Firefighters are also affected by the opioid crisis. - Credit: Carli Berry/Capital News

Firefighters are also affected by the opioid crisis. - Credit: Carli Berry/Capital News

Kelowna firefighters affected by opioid crisis

Firefighters will be changing halls every year to rotate from the downtown core

The opioid crisis is taking its toll on Kelowna firefighters.

For their mental health, firefighters are starting hall rotations on a yearly basis around the city.

Previously, rotations were conducted every two years, said deputy fire chief Larry Hollier.

“It definitely works on them psychologically, going to repeated overdoses, because not all overdoses turn out to the positive side,” he said. “Due to the mental health and the increasing overdoses downtown, it gives the guys a bit of a break.”

Each first fire engine dispatched is supplied with two naloxone kits. Firetrucks were supplied with the kits about a year and a half ago, said Hollier. Firefighters administer naloxone several times a week.

“I think in the downtown core we’re averaging two overdoses a day, but that doesn’t mean we’re first on scene or that we’re administering before BC Ambulance arrives,” he said.

It’s not a difficult drug to administer, he said. The overdoses are not limited to the downtown core either.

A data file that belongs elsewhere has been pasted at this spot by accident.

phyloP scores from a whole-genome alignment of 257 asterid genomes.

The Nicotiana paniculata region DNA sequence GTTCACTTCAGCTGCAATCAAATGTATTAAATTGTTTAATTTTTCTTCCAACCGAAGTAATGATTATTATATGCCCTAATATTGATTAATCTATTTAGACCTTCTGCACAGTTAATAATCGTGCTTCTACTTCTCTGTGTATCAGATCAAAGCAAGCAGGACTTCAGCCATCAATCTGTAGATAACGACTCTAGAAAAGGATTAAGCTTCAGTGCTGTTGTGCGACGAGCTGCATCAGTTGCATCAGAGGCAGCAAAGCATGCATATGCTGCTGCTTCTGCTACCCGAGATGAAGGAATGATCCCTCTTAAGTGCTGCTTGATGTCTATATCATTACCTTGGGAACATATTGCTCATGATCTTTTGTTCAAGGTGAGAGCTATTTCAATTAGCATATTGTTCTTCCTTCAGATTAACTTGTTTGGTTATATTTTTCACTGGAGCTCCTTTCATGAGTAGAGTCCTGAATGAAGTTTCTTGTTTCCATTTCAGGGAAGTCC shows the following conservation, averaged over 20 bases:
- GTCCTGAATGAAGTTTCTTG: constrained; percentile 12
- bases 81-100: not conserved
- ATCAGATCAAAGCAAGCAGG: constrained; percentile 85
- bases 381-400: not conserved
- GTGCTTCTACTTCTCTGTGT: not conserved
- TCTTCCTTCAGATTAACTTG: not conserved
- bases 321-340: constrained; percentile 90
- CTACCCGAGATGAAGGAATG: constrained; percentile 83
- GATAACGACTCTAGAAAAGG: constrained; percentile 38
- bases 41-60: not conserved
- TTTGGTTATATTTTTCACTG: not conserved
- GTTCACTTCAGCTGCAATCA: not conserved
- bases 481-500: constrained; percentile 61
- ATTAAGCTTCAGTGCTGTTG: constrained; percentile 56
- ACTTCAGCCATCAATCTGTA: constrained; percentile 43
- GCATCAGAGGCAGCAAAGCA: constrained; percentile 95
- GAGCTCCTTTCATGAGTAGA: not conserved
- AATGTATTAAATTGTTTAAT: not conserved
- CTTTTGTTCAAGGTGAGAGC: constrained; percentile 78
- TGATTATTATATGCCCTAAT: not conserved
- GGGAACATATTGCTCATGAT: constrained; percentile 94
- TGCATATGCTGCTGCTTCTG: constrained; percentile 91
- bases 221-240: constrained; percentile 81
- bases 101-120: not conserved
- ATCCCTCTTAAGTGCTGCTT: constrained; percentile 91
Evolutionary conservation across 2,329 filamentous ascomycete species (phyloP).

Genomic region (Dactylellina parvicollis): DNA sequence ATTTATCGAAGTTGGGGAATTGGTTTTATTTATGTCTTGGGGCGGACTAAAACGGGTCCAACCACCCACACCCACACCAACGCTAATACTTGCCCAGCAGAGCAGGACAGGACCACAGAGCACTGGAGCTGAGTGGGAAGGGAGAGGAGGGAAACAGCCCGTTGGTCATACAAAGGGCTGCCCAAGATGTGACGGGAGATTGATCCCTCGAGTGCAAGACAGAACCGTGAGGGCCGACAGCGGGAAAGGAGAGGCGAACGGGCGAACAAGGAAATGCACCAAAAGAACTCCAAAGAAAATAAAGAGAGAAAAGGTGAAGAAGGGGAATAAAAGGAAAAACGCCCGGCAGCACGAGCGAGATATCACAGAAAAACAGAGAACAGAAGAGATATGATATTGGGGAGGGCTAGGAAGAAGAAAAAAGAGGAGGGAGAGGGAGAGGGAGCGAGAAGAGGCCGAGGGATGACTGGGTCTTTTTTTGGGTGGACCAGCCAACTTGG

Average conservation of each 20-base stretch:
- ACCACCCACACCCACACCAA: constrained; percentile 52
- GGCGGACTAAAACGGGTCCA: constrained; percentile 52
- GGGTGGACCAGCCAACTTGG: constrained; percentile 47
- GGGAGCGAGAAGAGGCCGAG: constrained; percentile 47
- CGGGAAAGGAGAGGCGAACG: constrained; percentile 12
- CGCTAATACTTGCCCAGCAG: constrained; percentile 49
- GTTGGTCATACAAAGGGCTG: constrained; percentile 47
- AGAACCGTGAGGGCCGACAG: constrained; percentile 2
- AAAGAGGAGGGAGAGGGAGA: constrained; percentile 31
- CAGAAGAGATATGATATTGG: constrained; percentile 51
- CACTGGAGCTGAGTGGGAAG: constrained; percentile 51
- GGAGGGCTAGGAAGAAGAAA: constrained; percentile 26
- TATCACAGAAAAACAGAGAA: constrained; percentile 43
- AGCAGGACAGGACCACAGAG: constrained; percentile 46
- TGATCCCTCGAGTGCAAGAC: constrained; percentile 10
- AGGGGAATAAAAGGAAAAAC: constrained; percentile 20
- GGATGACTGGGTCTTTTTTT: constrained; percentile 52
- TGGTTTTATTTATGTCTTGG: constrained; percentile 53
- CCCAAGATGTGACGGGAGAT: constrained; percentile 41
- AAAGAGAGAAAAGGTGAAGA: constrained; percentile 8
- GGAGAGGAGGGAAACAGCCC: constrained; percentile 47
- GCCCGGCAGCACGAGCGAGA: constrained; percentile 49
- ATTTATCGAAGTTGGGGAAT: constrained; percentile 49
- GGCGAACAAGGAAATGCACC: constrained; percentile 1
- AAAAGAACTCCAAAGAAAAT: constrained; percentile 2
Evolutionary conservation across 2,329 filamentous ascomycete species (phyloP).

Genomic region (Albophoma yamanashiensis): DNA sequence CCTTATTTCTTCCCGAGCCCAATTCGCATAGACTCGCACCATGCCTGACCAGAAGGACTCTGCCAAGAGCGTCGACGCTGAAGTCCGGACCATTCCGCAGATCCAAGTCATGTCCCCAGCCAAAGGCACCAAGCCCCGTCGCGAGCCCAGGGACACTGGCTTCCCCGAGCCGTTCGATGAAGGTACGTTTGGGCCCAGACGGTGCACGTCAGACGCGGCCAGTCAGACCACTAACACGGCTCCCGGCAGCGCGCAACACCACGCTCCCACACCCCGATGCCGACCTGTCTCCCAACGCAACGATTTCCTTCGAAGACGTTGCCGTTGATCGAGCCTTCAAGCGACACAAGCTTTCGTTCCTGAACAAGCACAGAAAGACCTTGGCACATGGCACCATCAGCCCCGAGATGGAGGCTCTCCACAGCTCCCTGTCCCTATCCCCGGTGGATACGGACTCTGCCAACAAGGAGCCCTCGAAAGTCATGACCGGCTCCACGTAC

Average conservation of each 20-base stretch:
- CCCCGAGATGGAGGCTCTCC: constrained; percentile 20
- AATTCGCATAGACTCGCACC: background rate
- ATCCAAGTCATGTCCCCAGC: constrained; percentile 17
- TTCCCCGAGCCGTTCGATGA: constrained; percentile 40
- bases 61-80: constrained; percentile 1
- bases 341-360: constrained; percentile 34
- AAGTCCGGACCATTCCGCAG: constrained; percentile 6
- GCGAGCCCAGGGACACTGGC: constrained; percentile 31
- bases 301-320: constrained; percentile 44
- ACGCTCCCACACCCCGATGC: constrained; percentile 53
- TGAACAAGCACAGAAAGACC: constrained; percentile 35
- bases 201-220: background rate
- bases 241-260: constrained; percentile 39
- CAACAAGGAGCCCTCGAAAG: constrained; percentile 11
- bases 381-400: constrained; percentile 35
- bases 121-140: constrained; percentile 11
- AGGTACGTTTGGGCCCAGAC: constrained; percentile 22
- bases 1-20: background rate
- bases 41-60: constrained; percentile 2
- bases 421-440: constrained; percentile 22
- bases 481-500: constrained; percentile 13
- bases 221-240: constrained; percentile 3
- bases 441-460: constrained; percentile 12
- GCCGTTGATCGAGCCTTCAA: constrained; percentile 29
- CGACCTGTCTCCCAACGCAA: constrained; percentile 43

More than 2,800 people in Canada died last year as a result of the opioid crisis, with 47 in Kelowna.

More than 1,100 people died from overdoses this year in B.C., making it one of the hardest hit by the epidemic. About 60 died between January and August in Kelowna.

The new firefighter rotations start Jan. 1.

Interior Health does not offer specific training for first responders, but “is grateful to all of the first responders for working to save lives during the overdose emergency,” said John Yarschenko, IH health services administrator.

First responders are covered by BC Emergency Health Services, he said.

“For the general public, we provide a variety of mental health services in the community. Services include individual and group counselling, psychiatric and psychological services, urgent and emergent intervention, and case management services.”

Recently, the federal government announced $10 million in emergency funding to combat the opioid crisis from the frontlines in B.C., as part of a larger funding commitment to combat gun violence and gang activity across the country.

To report a typo, email: edit@kelownacapnews.com.


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